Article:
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Selby, Isabella M. (Sc 3208), Manuscripts & Folklife Archives Apr 2018

Selby, Isabella M. (Sc 3208), Manuscripts & Folklife Archives

MSS Finding Aids

Finding aid only for Manuscripts Small Collection 3208. Letter to an editor, apparently drafted by Isabella M. Selby or a member of her family. Likely in reference to the “Eaton affair” or “Petticoat affair,” the letter complains of “abuse” of President Andrew Jackson and his cabinet by newspapers that are patronized “by the Clay & Adams party in this part of Kentucky”; specifically, the letter objects to characterizing the Administration’s replacement of some officeholders as “sin” or “anti-republican.”


The Types And Effectiveness Of Voter Mobilization Efforts In The U.S. Presidential Elections Of 1828 And 2008, Natalie Goding May 2017

The Types And Effectiveness Of Voter Mobilization Efforts In The U.S. Presidential Elections Of 1828 And 2008, Natalie Goding

Honors College

This project is a case study of the types and effectiveness of voter mobilization efforts in the U.S. presidential elections of 1828 and 2008. Political parties, candidate campaigns and interest groups utilize a variety of different voter mobilization tactics with the goal of persuading potential voters to make the leap to become voters. By utilizing newspapers and academic works, I determined the tactics that political organizations deployed to mobilize potential voters in both election years. Innovative mobilization tactics evolved in the presidential elections of 1828 and 2008, including the development of a two-party system and the use of the ...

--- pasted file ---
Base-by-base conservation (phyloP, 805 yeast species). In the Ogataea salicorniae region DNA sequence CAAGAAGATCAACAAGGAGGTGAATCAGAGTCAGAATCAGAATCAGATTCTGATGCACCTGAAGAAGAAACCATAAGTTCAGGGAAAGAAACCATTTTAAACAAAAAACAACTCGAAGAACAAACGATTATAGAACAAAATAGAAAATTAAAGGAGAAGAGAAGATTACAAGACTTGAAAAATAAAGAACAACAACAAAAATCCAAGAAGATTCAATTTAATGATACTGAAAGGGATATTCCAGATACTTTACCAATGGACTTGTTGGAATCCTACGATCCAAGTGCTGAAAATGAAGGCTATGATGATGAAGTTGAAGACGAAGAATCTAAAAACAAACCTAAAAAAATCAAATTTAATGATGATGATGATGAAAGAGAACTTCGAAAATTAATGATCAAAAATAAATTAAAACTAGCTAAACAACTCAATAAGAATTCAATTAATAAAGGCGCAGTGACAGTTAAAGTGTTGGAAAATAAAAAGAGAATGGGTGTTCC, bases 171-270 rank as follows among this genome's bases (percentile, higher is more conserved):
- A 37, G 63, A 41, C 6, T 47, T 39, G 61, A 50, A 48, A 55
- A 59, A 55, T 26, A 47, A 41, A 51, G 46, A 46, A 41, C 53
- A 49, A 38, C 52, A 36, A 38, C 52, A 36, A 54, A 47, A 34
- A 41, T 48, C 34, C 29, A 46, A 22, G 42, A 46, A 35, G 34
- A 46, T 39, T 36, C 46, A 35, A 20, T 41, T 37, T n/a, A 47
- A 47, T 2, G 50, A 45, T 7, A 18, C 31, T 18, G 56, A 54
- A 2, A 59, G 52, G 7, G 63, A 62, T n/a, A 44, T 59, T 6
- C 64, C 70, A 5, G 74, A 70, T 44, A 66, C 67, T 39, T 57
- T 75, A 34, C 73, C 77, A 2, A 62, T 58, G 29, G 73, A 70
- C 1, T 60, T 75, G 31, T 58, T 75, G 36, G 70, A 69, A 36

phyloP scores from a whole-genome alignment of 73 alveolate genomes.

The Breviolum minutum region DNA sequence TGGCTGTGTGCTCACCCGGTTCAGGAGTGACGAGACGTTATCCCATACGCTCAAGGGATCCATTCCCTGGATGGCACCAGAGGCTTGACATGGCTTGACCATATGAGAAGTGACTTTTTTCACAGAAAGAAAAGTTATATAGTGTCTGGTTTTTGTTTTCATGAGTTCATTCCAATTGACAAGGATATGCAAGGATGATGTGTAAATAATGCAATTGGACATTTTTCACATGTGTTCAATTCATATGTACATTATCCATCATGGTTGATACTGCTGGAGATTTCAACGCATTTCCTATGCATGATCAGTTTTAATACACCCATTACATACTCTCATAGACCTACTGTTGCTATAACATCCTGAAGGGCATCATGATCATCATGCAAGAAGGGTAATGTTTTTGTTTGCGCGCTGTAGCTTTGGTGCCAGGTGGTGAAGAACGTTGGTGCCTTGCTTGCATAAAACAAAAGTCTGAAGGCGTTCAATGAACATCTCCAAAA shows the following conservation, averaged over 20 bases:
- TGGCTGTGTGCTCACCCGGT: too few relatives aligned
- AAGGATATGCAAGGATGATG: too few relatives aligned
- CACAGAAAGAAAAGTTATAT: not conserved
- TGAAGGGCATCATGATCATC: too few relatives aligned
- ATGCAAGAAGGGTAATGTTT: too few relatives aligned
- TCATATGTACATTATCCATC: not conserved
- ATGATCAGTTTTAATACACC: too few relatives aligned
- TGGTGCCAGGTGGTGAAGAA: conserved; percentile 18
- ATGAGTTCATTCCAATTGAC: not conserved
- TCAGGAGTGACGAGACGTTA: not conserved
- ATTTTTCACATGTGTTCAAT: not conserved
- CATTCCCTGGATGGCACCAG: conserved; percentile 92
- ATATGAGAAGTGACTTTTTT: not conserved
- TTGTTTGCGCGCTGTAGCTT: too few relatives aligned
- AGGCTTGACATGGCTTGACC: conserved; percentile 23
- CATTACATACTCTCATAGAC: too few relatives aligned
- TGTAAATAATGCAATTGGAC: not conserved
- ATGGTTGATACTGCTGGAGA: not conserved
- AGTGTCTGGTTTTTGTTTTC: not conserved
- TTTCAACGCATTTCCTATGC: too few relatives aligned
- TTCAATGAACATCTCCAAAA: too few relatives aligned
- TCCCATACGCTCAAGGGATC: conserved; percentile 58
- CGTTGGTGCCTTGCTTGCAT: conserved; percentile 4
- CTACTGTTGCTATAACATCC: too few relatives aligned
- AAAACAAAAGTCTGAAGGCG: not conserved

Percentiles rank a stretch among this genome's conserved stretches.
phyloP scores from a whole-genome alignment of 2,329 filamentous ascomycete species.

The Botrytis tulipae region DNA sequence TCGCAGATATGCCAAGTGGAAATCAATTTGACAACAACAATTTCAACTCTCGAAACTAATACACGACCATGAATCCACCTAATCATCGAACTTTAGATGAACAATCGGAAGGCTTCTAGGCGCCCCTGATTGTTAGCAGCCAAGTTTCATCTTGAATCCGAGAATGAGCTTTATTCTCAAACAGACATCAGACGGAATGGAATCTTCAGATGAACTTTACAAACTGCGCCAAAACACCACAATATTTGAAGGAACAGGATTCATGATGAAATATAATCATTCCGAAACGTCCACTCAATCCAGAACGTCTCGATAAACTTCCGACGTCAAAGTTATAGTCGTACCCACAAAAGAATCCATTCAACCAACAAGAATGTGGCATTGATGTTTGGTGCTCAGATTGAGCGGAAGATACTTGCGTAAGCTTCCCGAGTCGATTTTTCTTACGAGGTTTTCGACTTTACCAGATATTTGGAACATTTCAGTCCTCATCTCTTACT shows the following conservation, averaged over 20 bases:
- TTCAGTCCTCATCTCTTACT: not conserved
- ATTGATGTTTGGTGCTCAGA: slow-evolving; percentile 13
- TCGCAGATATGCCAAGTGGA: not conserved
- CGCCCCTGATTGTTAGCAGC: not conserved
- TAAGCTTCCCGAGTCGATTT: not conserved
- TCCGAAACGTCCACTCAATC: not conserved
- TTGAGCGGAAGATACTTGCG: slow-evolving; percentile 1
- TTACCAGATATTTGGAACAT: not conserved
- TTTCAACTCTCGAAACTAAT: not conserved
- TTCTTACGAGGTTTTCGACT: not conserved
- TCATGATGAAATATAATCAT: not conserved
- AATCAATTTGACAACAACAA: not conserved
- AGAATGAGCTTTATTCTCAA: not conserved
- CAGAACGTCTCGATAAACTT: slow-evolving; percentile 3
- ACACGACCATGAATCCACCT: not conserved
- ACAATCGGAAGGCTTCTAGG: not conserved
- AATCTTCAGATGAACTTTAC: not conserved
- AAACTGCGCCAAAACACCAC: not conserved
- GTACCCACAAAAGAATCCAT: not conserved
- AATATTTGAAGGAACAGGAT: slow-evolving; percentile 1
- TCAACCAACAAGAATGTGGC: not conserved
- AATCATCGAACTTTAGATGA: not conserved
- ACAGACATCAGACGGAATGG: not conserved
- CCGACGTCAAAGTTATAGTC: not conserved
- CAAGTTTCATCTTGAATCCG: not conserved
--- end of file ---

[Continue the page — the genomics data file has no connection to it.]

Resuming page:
Commentary: Will The Courts Make Trump's Presidency Less Imperial?, Allen C. Guelzo, James H. Hulme Apr 2017

Commentary: Will The Courts Make Trump's Presidency Less Imperial?, Allen C. Guelzo, James H. Hulme

Civil War Era Studies Faculty Publications

Nearly three months ago, Donald Trump assumed a presidency that, for more than a century, had grown seemingly endless discretionary powers. And he did so in company with Republican majorities in Congress and in 32 state legislatures -- all of which should have made his decisions unassailable.

Instead, he has been stymied and embarrassed by resistance from a federal judiciary that has twice halted executive orders on the most prominent issue of his presidential campaign. So, will the federal judiciary become the wall against which Trump bleeds away the power not just of his own presidency but of the “imperial presidency ...


Larsh, Abraham (Sc 2965), Manuscripts & Folklife Archives Dec 2015

Larsh, Abraham (Sc 2965), Manuscripts & Folklife Archives

MSS Finding Aids

Finding aid only for Manuscripts Small Collection 2965. Letter, 3 August 1828, from Abraham Larsh, Bowling Green, Kentucky, to his cousin John Gardner, York County, Pennsylvania. He discusses the emboldening of opposition in Tennessee to Andrew Jackson, President John Quincy Adams’s rival, despite a recent assault by Jackson supporters. He also discusses the likelihood of Jackson’s alliance with former Vice President Aaron Burr in a plot to separate western states from the Union. While pleased with local crop yields and an expressed supporter of internal improvements, Larsh looks “with anxiety” to the completion of the railroad at the ...